It’s essentially colonial species, it can sometimes nest in isolated pairs. The density of nests in colonies can reach values of 10 nests / 100m2. The area around the nest is defended by the other individuals, especially by the male ones. The time for deposition is from late March to early May. The nest is placed on a rock or on the ground, usually with little material and sometimes with the eggs laid on the bare ground. On riverbanks the nests are built by accumulating branches a few decimeters long and placed on the ground near the vegetation. 2-3 spotted eggs of variable color are laid. The incubation, performed by both parents, lasts 27-31 days. The young, precocious, become independent at about 40 days.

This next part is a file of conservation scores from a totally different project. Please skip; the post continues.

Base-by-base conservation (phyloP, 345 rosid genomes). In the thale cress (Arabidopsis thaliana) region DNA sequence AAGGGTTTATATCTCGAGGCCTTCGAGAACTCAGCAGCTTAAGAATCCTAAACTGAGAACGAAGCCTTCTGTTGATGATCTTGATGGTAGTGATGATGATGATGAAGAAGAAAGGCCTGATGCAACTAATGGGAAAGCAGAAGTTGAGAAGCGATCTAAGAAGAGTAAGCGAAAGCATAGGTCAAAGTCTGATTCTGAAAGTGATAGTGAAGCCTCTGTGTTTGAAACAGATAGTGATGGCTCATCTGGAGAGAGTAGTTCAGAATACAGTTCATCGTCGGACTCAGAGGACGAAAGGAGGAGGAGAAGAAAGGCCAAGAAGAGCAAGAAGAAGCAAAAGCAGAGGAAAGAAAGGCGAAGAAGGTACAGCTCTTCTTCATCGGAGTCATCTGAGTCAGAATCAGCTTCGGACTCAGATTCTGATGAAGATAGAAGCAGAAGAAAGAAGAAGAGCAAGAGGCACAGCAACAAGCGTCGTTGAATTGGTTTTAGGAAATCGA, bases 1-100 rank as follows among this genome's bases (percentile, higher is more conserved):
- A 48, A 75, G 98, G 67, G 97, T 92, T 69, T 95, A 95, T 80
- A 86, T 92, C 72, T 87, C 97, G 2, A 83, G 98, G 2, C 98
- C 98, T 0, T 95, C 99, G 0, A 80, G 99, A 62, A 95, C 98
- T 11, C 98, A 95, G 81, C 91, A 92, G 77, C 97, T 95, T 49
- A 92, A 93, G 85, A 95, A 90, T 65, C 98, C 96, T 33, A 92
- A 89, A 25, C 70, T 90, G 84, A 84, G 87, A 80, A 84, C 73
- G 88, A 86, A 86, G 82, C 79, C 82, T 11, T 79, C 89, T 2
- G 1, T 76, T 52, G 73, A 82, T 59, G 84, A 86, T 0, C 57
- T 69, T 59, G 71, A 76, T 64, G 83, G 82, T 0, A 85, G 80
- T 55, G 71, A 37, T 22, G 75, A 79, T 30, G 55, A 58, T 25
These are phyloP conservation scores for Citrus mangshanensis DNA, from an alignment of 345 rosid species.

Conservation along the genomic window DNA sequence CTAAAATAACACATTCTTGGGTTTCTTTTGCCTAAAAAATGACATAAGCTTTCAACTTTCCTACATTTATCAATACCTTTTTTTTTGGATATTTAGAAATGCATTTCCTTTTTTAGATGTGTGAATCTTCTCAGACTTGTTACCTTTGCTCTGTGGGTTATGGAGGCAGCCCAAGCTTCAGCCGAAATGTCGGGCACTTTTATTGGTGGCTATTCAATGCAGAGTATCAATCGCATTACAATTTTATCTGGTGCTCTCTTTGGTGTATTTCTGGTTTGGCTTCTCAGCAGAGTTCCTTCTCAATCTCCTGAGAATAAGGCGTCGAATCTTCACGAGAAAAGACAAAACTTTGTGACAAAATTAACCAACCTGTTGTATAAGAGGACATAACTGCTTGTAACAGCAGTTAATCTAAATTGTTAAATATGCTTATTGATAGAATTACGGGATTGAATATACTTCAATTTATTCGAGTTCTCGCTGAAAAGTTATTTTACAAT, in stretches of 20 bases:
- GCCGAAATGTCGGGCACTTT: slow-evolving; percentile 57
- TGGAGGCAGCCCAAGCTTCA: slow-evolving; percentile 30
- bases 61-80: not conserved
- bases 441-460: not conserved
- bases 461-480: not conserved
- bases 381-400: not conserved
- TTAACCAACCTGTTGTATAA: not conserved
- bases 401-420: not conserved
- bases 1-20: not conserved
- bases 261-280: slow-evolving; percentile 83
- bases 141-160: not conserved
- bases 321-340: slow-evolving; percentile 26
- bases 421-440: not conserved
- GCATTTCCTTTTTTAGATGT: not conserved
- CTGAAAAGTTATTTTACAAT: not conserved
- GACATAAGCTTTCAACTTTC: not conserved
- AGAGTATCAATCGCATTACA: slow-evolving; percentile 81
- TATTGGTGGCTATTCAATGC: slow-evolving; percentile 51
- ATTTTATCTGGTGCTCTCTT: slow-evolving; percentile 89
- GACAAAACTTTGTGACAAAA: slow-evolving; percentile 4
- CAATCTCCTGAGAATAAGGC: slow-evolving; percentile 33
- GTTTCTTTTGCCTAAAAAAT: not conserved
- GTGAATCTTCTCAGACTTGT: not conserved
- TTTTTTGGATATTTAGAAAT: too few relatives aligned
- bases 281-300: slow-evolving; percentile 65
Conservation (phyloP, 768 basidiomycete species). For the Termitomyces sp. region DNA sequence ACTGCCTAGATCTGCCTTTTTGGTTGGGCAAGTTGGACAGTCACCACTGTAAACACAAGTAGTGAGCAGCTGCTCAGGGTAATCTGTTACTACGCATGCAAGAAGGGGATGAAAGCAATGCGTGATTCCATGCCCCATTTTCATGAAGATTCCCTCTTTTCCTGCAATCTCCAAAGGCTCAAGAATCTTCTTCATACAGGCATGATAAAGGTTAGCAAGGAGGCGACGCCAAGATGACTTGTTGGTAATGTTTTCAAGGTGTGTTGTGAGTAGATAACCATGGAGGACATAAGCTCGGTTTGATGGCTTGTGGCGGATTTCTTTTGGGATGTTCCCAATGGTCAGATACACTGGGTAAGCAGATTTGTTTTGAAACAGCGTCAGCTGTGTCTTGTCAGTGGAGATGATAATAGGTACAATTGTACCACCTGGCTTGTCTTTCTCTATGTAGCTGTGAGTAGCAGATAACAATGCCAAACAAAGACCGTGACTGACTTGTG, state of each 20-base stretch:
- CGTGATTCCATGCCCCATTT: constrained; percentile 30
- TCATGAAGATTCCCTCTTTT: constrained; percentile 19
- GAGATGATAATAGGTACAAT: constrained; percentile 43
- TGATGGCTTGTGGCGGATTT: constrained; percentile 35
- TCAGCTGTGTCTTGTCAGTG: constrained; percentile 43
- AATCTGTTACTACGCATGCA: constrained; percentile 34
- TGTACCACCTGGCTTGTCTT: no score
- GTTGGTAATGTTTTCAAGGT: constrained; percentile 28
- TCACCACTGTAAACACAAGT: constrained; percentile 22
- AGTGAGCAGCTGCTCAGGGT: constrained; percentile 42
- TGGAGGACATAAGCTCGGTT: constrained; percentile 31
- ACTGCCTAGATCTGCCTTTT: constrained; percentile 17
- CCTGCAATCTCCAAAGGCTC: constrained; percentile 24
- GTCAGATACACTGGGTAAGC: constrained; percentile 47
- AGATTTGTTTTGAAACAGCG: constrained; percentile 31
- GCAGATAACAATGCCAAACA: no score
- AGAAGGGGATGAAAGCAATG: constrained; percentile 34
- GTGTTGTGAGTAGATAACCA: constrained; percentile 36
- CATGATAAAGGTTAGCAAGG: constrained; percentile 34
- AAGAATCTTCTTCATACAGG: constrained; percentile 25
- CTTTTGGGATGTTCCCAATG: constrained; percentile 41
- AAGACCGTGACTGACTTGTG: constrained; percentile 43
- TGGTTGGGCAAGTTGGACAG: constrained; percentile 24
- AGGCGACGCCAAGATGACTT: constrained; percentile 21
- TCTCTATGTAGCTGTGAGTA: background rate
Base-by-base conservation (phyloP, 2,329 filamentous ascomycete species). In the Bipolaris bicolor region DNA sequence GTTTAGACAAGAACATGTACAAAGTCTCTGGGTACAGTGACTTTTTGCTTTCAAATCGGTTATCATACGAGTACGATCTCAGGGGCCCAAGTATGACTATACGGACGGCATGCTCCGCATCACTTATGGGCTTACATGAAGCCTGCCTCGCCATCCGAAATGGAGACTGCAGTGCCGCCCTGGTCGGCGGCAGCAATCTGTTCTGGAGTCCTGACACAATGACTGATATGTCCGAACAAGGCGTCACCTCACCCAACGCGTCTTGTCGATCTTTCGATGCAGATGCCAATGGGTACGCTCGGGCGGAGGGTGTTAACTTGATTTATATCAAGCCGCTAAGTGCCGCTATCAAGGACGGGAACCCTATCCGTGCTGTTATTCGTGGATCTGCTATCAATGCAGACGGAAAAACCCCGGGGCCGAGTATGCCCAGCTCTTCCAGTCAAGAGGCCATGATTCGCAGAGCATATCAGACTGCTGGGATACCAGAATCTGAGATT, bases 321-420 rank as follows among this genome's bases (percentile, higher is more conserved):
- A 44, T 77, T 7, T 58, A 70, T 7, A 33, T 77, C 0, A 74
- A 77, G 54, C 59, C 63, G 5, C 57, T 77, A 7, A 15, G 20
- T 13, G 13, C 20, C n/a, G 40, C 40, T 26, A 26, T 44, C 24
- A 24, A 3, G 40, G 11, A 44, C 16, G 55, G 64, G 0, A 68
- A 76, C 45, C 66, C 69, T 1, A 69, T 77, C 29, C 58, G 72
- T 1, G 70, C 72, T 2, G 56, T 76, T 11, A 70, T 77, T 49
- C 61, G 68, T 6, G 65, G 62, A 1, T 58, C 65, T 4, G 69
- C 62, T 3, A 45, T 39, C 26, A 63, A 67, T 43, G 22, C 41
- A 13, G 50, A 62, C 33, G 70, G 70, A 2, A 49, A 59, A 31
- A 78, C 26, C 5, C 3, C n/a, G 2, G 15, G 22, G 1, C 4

The species currently shows a good state of conservation, such as not to require particular protective measures. the population it’s increasing and is therefore considered a safe species throughout Europe. This increase can be explained by the greater availability of food resources from men, and the colonization of new environments – in particular the urban one – has allowed the species to reproduce in conditions with reduced predatory pressure, favoring its further expansion.
This progressive colonization of cities brings about considerable problems of “coexistence” with humans, especially when the species is present in urban areas with concentrations such as to cause disturbance in terms of noise, dirt and aggression towards other species. An excessive presence of the yellow-legged gull can have a strong impact on ecosystems and biodiversity, due to the disturbance and predation it exerts on other bird species and their nests.